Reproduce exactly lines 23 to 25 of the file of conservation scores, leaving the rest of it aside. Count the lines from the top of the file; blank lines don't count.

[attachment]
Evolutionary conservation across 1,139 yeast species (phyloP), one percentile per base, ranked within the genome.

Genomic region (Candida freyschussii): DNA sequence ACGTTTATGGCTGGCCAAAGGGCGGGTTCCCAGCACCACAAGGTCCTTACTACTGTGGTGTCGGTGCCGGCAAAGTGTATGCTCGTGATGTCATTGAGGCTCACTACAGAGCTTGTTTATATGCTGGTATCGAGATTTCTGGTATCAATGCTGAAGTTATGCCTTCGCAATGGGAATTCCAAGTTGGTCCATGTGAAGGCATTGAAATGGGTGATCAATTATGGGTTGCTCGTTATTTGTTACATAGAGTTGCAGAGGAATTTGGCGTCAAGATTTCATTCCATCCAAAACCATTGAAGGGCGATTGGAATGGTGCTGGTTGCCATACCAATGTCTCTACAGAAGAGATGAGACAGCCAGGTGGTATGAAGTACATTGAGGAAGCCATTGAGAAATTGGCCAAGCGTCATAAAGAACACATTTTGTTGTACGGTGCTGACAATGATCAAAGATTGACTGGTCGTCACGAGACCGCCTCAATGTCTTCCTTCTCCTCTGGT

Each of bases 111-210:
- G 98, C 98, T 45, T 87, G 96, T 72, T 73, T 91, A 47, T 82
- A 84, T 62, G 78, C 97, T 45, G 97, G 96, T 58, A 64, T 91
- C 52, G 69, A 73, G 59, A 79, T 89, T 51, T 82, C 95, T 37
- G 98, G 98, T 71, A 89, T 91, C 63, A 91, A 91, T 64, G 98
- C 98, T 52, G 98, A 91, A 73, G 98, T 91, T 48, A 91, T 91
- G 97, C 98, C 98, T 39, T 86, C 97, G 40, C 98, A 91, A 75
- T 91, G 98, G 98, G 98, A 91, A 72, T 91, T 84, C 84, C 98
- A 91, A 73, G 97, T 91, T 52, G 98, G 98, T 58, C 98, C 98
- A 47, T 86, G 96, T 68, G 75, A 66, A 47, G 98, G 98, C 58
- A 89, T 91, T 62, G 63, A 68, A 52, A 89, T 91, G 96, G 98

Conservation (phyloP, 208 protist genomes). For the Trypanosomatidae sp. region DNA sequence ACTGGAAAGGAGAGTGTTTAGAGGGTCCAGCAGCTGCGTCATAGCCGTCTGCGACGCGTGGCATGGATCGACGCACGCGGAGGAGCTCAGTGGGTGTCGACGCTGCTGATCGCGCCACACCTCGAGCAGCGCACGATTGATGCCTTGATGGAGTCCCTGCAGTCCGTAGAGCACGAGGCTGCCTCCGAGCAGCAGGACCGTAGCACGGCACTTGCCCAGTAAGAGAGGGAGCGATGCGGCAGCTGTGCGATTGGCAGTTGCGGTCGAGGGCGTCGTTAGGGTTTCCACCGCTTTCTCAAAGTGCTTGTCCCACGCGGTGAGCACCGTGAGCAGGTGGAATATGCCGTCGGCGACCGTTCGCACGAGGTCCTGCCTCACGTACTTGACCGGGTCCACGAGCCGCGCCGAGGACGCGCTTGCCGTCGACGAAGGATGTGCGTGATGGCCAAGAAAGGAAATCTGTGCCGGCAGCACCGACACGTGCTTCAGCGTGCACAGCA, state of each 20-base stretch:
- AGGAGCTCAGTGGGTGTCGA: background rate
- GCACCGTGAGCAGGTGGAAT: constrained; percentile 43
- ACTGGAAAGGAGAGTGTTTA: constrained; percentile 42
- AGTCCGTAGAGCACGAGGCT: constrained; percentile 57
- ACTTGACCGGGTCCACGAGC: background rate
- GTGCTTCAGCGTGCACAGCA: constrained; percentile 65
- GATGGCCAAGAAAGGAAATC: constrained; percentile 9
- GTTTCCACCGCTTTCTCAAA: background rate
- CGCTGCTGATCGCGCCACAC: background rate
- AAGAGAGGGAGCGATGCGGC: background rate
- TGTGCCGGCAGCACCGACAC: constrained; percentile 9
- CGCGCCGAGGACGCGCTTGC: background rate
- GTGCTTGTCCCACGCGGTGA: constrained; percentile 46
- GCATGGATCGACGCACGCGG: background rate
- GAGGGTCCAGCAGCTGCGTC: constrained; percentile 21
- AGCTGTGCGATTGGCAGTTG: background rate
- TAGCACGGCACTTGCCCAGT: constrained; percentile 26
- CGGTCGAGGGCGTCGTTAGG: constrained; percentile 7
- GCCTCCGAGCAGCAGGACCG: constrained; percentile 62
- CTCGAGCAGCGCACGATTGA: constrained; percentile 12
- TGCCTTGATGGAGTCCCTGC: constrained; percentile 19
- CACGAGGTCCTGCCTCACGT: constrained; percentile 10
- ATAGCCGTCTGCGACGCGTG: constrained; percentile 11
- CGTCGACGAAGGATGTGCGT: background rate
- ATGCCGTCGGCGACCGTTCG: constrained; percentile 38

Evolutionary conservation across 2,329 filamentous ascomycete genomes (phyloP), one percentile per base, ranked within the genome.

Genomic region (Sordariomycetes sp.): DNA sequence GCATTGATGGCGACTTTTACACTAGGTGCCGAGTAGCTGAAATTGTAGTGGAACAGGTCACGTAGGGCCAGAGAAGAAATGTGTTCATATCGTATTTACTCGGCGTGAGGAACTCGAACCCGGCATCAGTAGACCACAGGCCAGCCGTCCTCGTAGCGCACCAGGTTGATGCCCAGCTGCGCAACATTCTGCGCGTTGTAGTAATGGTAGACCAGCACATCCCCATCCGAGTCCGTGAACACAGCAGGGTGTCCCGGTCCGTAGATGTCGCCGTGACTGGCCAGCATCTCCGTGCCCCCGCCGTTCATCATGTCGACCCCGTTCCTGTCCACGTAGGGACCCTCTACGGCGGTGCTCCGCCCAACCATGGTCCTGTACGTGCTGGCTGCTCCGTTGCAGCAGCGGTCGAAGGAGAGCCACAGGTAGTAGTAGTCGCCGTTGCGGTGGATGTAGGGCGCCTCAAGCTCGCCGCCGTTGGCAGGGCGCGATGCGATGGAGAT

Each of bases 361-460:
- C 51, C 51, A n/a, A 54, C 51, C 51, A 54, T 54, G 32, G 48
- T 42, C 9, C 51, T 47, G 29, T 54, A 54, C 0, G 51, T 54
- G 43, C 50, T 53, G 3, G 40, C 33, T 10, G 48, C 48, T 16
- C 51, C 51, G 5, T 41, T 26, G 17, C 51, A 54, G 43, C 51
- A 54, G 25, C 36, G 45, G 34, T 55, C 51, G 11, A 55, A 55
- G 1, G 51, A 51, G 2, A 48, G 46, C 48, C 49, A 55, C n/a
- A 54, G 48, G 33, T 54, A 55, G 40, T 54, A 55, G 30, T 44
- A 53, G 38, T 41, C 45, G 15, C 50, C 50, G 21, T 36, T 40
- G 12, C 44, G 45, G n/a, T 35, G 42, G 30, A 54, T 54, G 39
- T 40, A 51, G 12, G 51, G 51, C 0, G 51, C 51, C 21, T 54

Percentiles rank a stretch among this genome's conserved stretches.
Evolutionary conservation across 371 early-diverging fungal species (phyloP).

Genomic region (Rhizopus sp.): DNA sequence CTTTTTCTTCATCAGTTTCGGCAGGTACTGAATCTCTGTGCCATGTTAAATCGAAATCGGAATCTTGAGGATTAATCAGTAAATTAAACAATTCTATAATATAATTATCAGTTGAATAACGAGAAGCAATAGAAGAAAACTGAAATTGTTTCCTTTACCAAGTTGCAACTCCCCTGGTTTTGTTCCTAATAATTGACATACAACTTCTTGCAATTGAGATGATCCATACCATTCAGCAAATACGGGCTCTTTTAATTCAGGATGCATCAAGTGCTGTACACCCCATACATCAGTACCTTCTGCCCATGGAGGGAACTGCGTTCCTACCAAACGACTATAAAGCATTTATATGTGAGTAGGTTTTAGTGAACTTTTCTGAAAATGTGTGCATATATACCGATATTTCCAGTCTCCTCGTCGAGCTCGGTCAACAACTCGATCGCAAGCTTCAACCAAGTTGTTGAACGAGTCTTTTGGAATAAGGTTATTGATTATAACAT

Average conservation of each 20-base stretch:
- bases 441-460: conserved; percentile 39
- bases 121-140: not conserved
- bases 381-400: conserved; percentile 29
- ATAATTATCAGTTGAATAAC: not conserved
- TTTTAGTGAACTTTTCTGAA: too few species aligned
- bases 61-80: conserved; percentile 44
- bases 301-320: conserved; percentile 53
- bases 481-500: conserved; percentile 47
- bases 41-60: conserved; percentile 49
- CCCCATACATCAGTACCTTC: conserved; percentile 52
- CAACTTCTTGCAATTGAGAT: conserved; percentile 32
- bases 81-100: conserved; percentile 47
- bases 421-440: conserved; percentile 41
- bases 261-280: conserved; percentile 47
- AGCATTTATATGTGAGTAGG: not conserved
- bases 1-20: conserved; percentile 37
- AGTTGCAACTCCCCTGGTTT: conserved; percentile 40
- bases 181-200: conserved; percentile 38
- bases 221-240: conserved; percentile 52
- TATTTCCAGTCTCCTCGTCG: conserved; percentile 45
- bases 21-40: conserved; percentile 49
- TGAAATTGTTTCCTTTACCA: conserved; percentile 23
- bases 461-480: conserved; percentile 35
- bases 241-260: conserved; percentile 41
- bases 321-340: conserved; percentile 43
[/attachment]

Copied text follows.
- CGCTGCTGATCGCGCCACAC: background rate
- AAGAGAGGGAGCGATGCGGC: background rate
- TGTGCCGGCAGCACCGACAC: constrained; percentile 9